Photo by Jim Pottinger (PolarTREC 2011), Courtesy of
The ’s achievements include: continuation of, and planning for, future satellite and aircraft observing of ice sheet and glacier status and trends (Performance Element 5.1.1); continued development and refinement of ice sheet models (Performance Element 5.2.1); multiple large datasets that provide valuable model constraints were released including the Surface Mass Balance and Snow on Sea Ice Working Group (SUMup), MakingEarth System Data Records for Use in Research Environments (), Greenland termini and ice velocity, various IceBridge datasets and Arctic Digital Elevation Models (ArcticDEM) (Performance Element 5.2.2). Several new papers were published [e.g., Beamer et al., 2016; Brinkerhoff et al., 2017; Felikson et al., 2017; Noël et al., 2017] that link observations and models to resolve important processes and coupling between glaciers and downstream systems (Performance Element 5.2.3).
Beamer, J. P., D. F. Hill, A. Arendt, and G. E. Liston (2016), High-resolution modeling of coastal freshwater discharge and glacier mass balance in the Gulf of Alaska watershed: COASTAL FWD AND GVL IN GOA WATERSHED, Water Resour. Res., 52(5), 3888–3909, doi:10.1002/2015WR018457.
Brinkerhoff, D., M. Truffer, and A. Aschwanden (2017), Sediment transport drives tidewater glacier periodicity, Nat. Commun., 8(1), doi:10.1038/s41467-017-00095-5.
Felikson, D. et al. (2017), Inland thinning on the Greenland ice sheet controlled by outlet glacier geometry, Nat. Geosci., 10(5), 366–369, doi:10.1038/ngeo2934.
Noël, B., W. J. van de Berg, S. Lhermitte, B. Wouters, H. Machguth, I. Howat, M. Citterio, G. Moholdt, J. T. M. Lenaerts, and M. R. van den Broeke (2017), A tipping point in refreezing accelerates mass loss of Greenland’s glaciers and ice caps, Nat. Commun., 8, 14730, doi:10.1038/ncomms14730.
Collaborations Between Federal Agencies and the Research Community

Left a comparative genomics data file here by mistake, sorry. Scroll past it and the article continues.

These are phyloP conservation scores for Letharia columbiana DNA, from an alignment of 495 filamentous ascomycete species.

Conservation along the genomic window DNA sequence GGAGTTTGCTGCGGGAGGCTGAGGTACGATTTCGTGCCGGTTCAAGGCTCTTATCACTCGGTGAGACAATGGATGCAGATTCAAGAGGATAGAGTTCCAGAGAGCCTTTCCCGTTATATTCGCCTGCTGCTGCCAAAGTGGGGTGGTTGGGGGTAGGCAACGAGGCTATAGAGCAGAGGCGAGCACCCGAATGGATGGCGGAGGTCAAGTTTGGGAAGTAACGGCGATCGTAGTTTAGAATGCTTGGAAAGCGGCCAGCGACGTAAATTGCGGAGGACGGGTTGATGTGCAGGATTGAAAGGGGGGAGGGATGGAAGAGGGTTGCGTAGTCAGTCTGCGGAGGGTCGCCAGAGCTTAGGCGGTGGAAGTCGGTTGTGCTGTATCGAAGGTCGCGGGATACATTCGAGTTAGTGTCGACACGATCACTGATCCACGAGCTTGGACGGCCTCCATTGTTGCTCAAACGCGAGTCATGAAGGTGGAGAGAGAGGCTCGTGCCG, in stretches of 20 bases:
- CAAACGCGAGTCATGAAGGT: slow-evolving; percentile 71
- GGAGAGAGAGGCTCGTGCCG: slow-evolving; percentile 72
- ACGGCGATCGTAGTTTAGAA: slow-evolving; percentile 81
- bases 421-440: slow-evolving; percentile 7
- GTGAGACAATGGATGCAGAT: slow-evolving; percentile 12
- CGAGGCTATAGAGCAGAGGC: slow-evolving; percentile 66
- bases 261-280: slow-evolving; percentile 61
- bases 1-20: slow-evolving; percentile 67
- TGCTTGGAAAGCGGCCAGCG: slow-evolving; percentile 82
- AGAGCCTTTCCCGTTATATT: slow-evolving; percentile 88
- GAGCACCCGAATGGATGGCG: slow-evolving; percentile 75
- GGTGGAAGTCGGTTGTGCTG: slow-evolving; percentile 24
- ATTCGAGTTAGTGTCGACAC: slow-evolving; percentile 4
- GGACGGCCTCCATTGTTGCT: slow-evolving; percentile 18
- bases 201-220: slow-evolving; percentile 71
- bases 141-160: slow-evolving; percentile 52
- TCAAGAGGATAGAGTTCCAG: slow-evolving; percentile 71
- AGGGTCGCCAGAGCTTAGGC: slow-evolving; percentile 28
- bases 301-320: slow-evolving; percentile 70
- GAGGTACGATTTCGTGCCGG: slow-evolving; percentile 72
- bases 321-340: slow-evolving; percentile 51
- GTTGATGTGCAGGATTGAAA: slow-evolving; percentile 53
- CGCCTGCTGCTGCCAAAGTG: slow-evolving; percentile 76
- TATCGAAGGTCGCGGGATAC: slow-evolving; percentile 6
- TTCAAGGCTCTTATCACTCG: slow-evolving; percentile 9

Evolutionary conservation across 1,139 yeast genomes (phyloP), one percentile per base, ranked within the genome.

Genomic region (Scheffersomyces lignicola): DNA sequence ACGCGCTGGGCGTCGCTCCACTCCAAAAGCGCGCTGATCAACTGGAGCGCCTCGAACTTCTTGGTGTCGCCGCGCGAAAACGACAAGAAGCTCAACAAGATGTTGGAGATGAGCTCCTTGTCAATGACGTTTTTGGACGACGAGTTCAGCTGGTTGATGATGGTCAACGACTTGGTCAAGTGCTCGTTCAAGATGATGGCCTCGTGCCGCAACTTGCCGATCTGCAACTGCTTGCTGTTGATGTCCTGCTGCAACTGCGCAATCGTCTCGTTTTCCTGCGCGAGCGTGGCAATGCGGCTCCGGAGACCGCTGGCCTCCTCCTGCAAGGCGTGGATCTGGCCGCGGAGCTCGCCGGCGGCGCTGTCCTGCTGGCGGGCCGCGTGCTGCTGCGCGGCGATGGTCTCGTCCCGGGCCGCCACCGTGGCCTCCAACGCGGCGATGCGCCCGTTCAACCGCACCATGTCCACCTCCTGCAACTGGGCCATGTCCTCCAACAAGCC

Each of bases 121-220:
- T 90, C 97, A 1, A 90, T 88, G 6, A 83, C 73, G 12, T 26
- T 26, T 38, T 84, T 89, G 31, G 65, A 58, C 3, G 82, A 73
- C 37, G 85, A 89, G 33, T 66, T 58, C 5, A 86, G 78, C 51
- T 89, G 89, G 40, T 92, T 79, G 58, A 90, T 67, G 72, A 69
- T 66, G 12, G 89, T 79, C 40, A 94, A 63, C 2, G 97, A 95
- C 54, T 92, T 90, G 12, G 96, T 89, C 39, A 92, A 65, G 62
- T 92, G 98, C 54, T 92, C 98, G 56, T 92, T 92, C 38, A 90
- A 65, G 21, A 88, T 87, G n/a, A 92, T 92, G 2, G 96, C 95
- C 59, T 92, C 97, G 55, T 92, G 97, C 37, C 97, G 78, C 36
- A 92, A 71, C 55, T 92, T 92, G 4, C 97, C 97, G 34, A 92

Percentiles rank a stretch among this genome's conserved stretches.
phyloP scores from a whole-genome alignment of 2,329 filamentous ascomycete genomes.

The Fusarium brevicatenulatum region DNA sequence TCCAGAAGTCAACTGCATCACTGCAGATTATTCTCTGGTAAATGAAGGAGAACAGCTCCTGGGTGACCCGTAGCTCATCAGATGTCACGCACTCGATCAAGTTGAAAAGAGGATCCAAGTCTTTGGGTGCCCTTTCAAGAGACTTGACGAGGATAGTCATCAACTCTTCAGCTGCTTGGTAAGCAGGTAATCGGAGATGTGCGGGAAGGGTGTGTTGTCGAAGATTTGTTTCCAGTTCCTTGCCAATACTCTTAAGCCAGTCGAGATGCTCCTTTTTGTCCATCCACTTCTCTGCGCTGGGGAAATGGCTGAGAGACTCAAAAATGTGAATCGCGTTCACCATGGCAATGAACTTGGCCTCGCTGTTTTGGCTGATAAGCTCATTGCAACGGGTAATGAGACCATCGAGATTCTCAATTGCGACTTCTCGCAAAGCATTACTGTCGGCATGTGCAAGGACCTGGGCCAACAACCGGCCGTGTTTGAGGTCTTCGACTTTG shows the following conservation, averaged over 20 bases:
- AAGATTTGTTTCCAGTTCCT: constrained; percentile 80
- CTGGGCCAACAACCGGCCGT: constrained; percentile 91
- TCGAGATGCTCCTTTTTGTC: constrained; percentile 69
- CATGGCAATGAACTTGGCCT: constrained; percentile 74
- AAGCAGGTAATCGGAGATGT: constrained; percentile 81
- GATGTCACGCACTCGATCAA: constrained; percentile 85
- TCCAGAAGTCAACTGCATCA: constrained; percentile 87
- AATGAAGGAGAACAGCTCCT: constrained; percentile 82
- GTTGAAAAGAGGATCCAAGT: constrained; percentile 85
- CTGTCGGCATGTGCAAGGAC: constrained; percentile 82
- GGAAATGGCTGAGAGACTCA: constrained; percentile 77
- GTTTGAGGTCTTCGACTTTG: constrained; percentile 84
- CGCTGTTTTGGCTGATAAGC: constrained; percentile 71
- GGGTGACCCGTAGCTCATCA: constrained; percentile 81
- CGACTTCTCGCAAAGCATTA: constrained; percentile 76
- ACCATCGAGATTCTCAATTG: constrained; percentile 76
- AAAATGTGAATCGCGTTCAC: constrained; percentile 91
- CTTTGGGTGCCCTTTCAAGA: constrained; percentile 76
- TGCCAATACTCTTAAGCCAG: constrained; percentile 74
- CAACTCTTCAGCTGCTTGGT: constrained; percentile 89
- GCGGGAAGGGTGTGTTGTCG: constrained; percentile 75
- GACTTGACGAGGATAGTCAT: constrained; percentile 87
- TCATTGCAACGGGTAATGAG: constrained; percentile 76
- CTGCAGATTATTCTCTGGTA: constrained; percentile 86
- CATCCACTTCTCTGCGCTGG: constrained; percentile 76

The team organized a number of well-attended monthly meetings. The presentations are archived on the collaborations website. Two of these have involved joint meetings with other collaboration teams (Atmosphere and Marine Ecosystems teams). continued to inform and support for the Study of Environmental Arctic Change () Land-Ice group.
The Land Ice Interaction Team has produced a brief for policymakers on Arctic Land Ice Loss (https://www.arcus.org/files/page/documents/19092/search-science-brief-2016_decreasing-land-ice.pdf) and another on links between sea ice loss and land ice loss (https://www.arcus.org/files/search/briefs/07_arctic_answers_2017_melting_ice_and_sea_level.pdf).
sessions are scheduled (Societal impacts of global cryosphere change and associated mitigation and adaptation policies) to disseminate research broadly.
The National Snow and Ice Data Center () held a Global Land Ice Measurements from Space (GLIMS) workshop to address consistency and automation in glacier mapping.
An international workshop was held in January to discuss the opportunities for basic and applied science using Greenland Network (GNET) – a distributed array of stations around the perimeter of the Greenland Ice Sheet. Many of these involve the collection of time series of processes associated with the variability of the Greenland Ice Sheet mass. A workshop report draft is available.
Facing possible budget shortfalls, USGS engaged with stakeholders to preserve the 50+ year Benchmark Glacier project, which provides the longest-standing observational history of glacier change in the United States. USGS also worked together with the Climate Science Centers to disseminate research related to glacier-ecosystem linkages to decision makers. USGS glaciologists participated in a field trip for congressional staff, briefing them on USGS glacier-climate research.
Plans for 2018
During FY2018, the leadership anticipates increasing the number of inter-collaboration team meetings and hosting a meeting where agencies with smaller glaciological programs brief the community on their efforts to increase collaborative opportunities between small and large agencies.